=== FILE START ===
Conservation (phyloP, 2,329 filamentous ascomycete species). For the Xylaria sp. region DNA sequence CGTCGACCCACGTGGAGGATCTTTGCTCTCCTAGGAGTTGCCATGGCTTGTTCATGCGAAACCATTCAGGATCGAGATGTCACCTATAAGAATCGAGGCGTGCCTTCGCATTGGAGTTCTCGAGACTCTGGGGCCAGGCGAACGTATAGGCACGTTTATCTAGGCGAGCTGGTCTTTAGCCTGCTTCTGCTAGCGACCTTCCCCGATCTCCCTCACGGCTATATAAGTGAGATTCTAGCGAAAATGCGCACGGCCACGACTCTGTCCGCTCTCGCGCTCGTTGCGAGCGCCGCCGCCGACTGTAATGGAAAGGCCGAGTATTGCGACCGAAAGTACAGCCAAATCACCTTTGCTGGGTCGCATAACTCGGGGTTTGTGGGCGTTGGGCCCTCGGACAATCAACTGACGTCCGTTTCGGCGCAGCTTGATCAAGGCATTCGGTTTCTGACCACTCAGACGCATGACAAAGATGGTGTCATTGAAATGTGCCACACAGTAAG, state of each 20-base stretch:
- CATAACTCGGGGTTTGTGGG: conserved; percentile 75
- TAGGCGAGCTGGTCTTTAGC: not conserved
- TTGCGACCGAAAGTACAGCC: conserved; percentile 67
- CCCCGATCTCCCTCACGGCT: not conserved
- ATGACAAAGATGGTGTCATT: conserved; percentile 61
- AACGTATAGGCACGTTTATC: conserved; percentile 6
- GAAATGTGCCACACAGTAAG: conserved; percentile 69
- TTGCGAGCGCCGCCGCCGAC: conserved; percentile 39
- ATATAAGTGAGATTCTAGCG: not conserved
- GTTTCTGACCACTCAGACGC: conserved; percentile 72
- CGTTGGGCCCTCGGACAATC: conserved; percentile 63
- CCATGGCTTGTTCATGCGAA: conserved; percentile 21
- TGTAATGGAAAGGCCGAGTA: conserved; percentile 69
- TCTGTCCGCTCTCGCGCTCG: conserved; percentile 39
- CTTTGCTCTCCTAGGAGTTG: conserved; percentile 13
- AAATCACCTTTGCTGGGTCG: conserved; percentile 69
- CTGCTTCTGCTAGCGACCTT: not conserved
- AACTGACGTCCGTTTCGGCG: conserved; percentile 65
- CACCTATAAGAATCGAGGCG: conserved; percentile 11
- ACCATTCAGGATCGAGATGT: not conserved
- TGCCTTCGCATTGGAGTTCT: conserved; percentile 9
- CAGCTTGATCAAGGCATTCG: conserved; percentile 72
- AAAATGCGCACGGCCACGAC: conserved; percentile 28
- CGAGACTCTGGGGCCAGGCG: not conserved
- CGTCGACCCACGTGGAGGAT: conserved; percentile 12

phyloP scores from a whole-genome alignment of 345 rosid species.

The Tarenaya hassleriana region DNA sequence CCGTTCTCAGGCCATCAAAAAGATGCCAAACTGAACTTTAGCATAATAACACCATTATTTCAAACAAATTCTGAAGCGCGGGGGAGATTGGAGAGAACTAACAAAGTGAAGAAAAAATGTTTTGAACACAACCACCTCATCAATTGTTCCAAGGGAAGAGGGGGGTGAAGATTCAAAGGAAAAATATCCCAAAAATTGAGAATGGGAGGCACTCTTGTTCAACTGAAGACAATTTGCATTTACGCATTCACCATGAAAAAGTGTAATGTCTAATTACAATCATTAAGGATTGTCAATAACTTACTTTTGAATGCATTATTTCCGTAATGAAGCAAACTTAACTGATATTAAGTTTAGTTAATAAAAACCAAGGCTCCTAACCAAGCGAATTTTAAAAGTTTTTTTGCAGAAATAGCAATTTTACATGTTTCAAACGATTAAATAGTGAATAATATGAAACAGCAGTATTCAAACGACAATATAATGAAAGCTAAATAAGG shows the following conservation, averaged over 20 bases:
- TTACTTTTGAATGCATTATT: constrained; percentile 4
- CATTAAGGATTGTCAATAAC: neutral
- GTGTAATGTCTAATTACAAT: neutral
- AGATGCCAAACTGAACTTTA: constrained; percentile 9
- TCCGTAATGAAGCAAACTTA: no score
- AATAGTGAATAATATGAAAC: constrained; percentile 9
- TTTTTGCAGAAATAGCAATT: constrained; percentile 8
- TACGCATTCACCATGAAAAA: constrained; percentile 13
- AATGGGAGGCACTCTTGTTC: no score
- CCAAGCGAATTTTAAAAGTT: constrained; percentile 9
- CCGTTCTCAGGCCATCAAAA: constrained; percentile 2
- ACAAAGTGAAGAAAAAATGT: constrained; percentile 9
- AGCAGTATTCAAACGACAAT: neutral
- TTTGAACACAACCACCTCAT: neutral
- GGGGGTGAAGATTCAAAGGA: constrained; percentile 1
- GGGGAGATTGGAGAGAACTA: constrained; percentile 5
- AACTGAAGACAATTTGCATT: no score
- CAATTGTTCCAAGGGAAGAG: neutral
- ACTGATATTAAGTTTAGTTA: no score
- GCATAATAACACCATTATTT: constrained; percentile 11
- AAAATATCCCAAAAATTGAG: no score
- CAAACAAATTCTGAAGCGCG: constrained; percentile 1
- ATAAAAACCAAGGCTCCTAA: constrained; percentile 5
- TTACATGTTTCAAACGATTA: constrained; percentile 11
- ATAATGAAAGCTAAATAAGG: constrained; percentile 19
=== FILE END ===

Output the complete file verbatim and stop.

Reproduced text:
Conservation (phyloP, 2,329 filamentous ascomycete species). For the Xylaria sp. region DNA sequence CGTCGACCCACGTGGAGGATCTTTGCTCTCCTAGGAGTTGCCATGGCTTGTTCATGCGAAACCATTCAGGATCGAGATGTCACCTATAAGAATCGAGGCGTGCCTTCGCATTGGAGTTCTCGAGACTCTGGGGCCAGGCGAACGTATAGGCACGTTTATCTAGGCGAGCTGGTCTTTAGCCTGCTTCTGCTAGCGACCTTCCCCGATCTCCCTCACGGCTATATAAGTGAGATTCTAGCGAAAATGCGCACGGCCACGACTCTGTCCGCTCTCGCGCTCGTTGCGAGCGCCGCCGCCGACTGTAATGGAAAGGCCGAGTATTGCGACCGAAAGTACAGCCAAATCACCTTTGCTGGGTCGCATAACTCGGGGTTTGTGGGCGTTGGGCCCTCGGACAATCAACTGACGTCCGTTTCGGCGCAGCTTGATCAAGGCATTCGGTTTCTGACCACTCAGACGCATGACAAAGATGGTGTCATTGAAATGTGCCACACAGTAAG, state of each 20-base stretch:
- CATAACTCGGGGTTTGTGGG: conserved; percentile 75
- TAGGCGAGCTGGTCTTTAGC: not conserved
- TTGCGACCGAAAGTACAGCC: conserved; percentile 67
- CCCCGATCTCCCTCACGGCT: not conserved
- ATGACAAAGATGGTGTCATT: conserved; percentile 61
- AACGTATAGGCACGTTTATC: conserved; percentile 6
- GAAATGTGCCACACAGTAAG: conserved; percentile 69
- TTGCGAGCGCCGCCGCCGAC: conserved; percentile 39
- ATATAAGTGAGATTCTAGCG: not conserved
- GTTTCTGACCACTCAGACGC: conserved; percentile 72
- CGTTGGGCCCTCGGACAATC: conserved; percentile 63
- CCATGGCTTGTTCATGCGAA: conserved; percentile 21
- TGTAATGGAAAGGCCGAGTA: conserved; percentile 69
- TCTGTCCGCTCTCGCGCTCG: conserved; percentile 39
- CTTTGCTCTCCTAGGAGTTG: conserved; percentile 13
- AAATCACCTTTGCTGGGTCG: conserved; percentile 69
- CTGCTTCTGCTAGCGACCTT: not conserved
- AACTGACGTCCGTTTCGGCG: conserved; percentile 65
- CACCTATAAGAATCGAGGCG: conserved; percentile 11
- ACCATTCAGGATCGAGATGT: not conserved
- TGCCTTCGCATTGGAGTTCT: conserved; percentile 9
- CAGCTTGATCAAGGCATTCG: conserved; percentile 72
- AAAATGCGCACGGCCACGAC: conserved; percentile 28
- CGAGACTCTGGGGCCAGGCG: not conserved
- CGTCGACCCACGTGGAGGAT: conserved; percentile 12

phyloP scores from a whole-genome alignment of 345 rosid species.

The Tarenaya hassleriana region DNA sequence CCGTTCTCAGGCCATCAAAAAGATGCCAAACTGAACTTTAGCATAATAACACCATTATTTCAAACAAATTCTGAAGCGCGGGGGAGATTGGAGAGAACTAACAAAGTGAAGAAAAAATGTTTTGAACACAACCACCTCATCAATTGTTCCAAGGGAAGAGGGGGGTGAAGATTCAAAGGAAAAATATCCCAAAAATTGAGAATGGGAGGCACTCTTGTTCAACTGAAGACAATTTGCATTTACGCATTCACCATGAAAAAGTGTAATGTCTAATTACAATCATTAAGGATTGTCAATAACTTACTTTTGAATGCATTATTTCCGTAATGAAGCAAACTTAACTGATATTAAGTTTAGTTAATAAAAACCAAGGCTCCTAACCAAGCGAATTTTAAAAGTTTTTTTGCAGAAATAGCAATTTTACATGTTTCAAACGATTAAATAGTGAATAATATGAAACAGCAGTATTCAAACGACAATATAATGAAAGCTAAATAAGG shows the following conservation, averaged over 20 bases:
- TTACTTTTGAATGCATTATT: constrained; percentile 4
- CATTAAGGATTGTCAATAAC: neutral
- GTGTAATGTCTAATTACAAT: neutral
- AGATGCCAAACTGAACTTTA: constrained; percentile 9
- TCCGTAATGAAGCAAACTTA: no score
- AATAGTGAATAATATGAAAC: constrained; percentile 9
- TTTTTGCAGAAATAGCAATT: constrained; percentile 8
- TACGCATTCACCATGAAAAA: constrained; percentile 13
- AATGGGAGGCACTCTTGTTC: no score
- CCAAGCGAATTTTAAAAGTT: constrained; percentile 9
- CCGTTCTCAGGCCATCAAAA: constrained; percentile 2
- ACAAAGTGAAGAAAAAATGT: constrained; percentile 9
- AGCAGTATTCAAACGACAAT: neutral
- TTTGAACACAACCACCTCAT: neutral
- GGGGGTGAAGATTCAAAGGA: constrained; percentile 1
- GGGGAGATTGGAGAGAACTA: constrained; percentile 5
- AACTGAAGACAATTTGCATT: no score
- CAATTGTTCCAAGGGAAGAG: neutral
- ACTGATATTAAGTTTAGTTA: no score
- GCATAATAACACCATTATTT: constrained; percentile 11
- AAAATATCCCAAAAATTGAG: no score
- CAAACAAATTCTGAAGCGCG: constrained; percentile 1
- ATAAAAACCAAGGCTCCTAA: constrained; percentile 5
- TTACATGTTTCAAACGATTA: constrained; percentile 11
- ATAATGAAAGCTAAATAAGG: constrained; percentile 19